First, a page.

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MLA works cited Writing a citation. Refer to Bedford Handbook MLA works cited section 56b – pages 604 to 631. Directory to MLA works cited entries on.

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Presentation on theme: "MLA works cited Writing a citation. Refer to Bedford Handbook MLA works cited section 56b – pages 604 to 631. Directory to MLA works cited entries on."— Presentation transcript:

1 MLA works cited Writing a citation

2 Refer to Bedford Handbook MLA works cited section 56b – pages 604 to 631. Directory to MLA works cited entries on pages 604, 605.

3 MLA works cited General guidelines for listing authors

4 The Primary Principles Alphabetize entries in the list of works cited by authors’ last name If a work has no author, alphabetize it by its title The author’s name is important because citations in the text of the paper refer to it and readers will be looking for it at the beginning of an entry in the alphabetized list

5 Location, Location, Location NAME CITED IN TEXT According to Matt Sundeen.... BEGINNING OF WORKS CITED ENTRY Sundeen, Matt.

6 Basic Format for a Book Arrange the information into three units, each followed by a period and 1 space: 1. The author’s name. 2. The title and subtitle, underlined or italicized. 3. The place of publication, the publisher, and the date.

7 Format for a Book Tan, Amy. The Bonesetter’s Daughter. New York: Putnam, Author’s name. 2. The title and subtitle, underlined or italicized. 3. The place of publication, the publisher, and the date.

8 Locating Information Take the information about the book from its title page and copyright page. You may use a short form of the publisher’s name as long as it is easily identifiable; omit terms such as Press, Inc., and Co. except when naming university presses (Harvard UP, for example). If the copyright page lists more than one date, use the most recent one.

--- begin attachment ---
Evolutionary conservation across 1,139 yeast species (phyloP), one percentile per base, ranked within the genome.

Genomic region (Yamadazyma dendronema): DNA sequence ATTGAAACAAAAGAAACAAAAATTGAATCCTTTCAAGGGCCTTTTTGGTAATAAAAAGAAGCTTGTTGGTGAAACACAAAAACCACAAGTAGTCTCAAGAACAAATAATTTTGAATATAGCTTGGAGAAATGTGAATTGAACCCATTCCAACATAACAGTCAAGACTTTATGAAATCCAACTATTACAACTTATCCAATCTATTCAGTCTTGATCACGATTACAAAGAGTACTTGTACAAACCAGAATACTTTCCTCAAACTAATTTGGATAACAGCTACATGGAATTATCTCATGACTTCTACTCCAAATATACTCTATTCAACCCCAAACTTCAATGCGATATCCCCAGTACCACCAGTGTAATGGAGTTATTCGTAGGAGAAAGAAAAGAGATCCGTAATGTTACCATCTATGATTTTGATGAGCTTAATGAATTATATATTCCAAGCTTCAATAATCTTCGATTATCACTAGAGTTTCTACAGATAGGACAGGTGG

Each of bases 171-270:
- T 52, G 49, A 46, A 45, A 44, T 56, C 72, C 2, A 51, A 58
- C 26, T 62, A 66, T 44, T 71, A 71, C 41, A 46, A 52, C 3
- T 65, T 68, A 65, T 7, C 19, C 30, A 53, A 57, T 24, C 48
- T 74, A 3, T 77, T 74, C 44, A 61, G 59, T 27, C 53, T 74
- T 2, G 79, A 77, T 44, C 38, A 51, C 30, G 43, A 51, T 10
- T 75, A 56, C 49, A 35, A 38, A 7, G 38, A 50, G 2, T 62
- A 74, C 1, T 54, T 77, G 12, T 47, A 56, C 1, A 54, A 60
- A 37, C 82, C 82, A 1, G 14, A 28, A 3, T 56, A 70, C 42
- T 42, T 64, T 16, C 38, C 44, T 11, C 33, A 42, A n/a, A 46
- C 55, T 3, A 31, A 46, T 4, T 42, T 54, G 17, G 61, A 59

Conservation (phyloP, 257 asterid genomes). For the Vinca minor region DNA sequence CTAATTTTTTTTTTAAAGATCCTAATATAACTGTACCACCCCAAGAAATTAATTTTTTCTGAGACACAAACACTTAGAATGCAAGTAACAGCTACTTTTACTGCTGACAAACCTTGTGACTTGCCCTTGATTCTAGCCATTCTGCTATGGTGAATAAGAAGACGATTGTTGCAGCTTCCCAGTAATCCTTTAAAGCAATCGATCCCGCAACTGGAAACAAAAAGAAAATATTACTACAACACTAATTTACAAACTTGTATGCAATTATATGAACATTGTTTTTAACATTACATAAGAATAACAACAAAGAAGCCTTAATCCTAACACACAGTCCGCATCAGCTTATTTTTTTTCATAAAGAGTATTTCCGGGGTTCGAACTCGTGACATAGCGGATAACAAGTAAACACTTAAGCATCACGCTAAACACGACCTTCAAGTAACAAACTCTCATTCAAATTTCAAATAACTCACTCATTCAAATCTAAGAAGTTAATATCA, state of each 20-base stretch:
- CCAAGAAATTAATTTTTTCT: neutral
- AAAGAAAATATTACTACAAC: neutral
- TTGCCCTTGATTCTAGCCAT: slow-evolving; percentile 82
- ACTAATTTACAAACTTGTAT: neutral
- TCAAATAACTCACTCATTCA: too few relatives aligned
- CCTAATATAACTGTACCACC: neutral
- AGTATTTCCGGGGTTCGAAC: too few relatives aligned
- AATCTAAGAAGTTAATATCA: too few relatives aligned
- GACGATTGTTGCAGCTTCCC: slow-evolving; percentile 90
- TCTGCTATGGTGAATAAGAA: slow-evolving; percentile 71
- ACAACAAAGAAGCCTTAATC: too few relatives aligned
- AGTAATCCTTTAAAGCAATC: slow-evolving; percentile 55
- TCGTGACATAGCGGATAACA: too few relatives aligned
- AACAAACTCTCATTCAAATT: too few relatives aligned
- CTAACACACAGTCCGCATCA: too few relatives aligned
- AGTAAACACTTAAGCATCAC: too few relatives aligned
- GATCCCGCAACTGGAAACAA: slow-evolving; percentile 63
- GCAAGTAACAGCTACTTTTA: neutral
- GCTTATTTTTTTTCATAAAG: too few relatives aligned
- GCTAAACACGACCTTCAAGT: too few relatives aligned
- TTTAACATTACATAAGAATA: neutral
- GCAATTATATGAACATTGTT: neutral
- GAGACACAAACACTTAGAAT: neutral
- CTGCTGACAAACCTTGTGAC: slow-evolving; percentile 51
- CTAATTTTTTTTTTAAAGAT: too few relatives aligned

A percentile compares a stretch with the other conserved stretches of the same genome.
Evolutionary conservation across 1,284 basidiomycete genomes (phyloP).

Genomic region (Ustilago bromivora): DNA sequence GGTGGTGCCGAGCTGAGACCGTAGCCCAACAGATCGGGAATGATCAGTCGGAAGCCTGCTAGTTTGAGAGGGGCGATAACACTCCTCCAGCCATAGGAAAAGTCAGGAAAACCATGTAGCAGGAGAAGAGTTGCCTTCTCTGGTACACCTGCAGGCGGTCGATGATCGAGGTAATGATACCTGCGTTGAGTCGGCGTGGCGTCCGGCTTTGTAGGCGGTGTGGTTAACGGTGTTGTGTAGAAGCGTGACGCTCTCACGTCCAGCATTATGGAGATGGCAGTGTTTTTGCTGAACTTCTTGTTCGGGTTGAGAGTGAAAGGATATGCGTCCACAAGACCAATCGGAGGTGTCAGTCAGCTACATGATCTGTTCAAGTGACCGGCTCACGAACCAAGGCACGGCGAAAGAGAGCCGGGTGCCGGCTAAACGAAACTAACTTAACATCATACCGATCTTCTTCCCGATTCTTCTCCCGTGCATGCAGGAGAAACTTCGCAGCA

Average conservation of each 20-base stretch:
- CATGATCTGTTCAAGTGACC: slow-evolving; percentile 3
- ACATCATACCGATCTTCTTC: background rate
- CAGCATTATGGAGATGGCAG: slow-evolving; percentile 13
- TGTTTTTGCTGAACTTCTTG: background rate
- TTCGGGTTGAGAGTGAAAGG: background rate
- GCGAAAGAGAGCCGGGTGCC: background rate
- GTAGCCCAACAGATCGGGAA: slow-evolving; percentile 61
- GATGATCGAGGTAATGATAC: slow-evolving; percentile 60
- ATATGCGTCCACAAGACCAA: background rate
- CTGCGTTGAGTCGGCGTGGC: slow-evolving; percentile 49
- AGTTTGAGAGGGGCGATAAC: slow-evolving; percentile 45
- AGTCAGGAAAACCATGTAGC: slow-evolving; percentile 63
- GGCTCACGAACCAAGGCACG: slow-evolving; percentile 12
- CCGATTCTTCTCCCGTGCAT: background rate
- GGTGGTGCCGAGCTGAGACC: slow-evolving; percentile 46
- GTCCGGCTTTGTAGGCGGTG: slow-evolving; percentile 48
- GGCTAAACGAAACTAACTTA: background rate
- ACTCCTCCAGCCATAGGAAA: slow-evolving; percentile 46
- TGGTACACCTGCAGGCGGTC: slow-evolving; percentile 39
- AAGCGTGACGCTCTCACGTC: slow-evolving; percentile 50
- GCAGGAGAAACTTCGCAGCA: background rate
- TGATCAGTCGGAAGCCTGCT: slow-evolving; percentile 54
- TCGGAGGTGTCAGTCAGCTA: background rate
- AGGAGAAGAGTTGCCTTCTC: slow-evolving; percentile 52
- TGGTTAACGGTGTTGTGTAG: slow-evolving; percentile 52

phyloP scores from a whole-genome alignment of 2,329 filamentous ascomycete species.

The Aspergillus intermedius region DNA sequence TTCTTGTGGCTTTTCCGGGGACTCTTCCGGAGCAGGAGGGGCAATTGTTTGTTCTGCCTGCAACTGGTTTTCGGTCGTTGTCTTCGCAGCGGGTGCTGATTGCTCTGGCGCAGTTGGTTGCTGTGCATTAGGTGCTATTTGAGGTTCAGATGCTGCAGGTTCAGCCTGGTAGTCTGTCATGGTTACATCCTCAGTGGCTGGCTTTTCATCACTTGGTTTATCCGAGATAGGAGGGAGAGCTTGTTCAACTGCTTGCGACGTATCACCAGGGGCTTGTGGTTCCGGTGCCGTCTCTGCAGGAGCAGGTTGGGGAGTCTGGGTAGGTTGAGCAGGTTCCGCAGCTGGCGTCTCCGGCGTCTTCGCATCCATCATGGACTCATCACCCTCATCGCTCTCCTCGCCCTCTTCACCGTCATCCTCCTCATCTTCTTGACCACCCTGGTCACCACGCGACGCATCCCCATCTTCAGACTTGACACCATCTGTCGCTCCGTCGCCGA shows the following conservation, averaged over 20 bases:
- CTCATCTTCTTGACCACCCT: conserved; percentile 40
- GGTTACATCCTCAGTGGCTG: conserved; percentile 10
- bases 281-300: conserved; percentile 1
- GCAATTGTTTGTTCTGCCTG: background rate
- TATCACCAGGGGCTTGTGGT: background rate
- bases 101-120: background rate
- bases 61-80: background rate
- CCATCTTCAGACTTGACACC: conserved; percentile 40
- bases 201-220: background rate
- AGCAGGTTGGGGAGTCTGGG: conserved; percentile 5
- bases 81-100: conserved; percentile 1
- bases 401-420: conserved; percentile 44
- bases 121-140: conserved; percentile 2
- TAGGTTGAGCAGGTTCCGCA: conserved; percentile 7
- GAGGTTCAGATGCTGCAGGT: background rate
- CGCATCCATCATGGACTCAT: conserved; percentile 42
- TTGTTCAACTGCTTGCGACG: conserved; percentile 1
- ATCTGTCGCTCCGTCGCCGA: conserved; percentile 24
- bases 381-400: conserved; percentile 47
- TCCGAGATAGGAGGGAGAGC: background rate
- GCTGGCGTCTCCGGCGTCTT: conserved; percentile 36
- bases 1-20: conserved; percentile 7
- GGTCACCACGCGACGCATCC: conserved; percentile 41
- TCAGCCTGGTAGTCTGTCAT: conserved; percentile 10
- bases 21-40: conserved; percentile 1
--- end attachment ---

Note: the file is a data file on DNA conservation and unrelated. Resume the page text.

9 Articles in Periodicals Articles in magazines, scholarly journals, and newspapers There are variations – so refer to the Bedford Handbook to make sure the form is correct.

10 Basics for Magazines 1. The author’s name. 2. The title of the article, in quotation marks. 3. The title of the magazine, underlined (or italicized) (no punctuation) 4. Then give the date and the page numbers separated by a colon. If the magazine is issued monthly, give just the month and year. Abbreviate the names of the months except May, June, & July.

11 Magazine Example Kaplan, Robert D. “History Moving North.” Atlantic Monthly Feb. 1997: 21+. (not on consecutive pages) If the magazine is weekly, give the exact date. Lord, Lewis. “There’s Something about Mary Todd.” U.S. News and World Report 19 Feb. 2001: 53.

12 Basics for Newspaper 1. The author’s name (if given). 2. The title of the article, in quotation marks. 3. The name of the newspaper, underlined (or italics) 4. The date, and the page number (including the section letter). 5. Use a plus sign (+) after the page number if the article does not appear on consecutive pages.

13 Newspaper Example Murphy, Sean P. “Decisions on Status of Tribes Draw Fire.” Boston Globe 27 Mar. 2001: A2. Editorial in a newspaper: “All Wet.” Editorial. Boston Globe 12 Feb. 2001: 14. Letter to the editor: Shrewsbury, Toni. Letter. Atlanta Journal- Constitution 17 Feb. 2001: A13.


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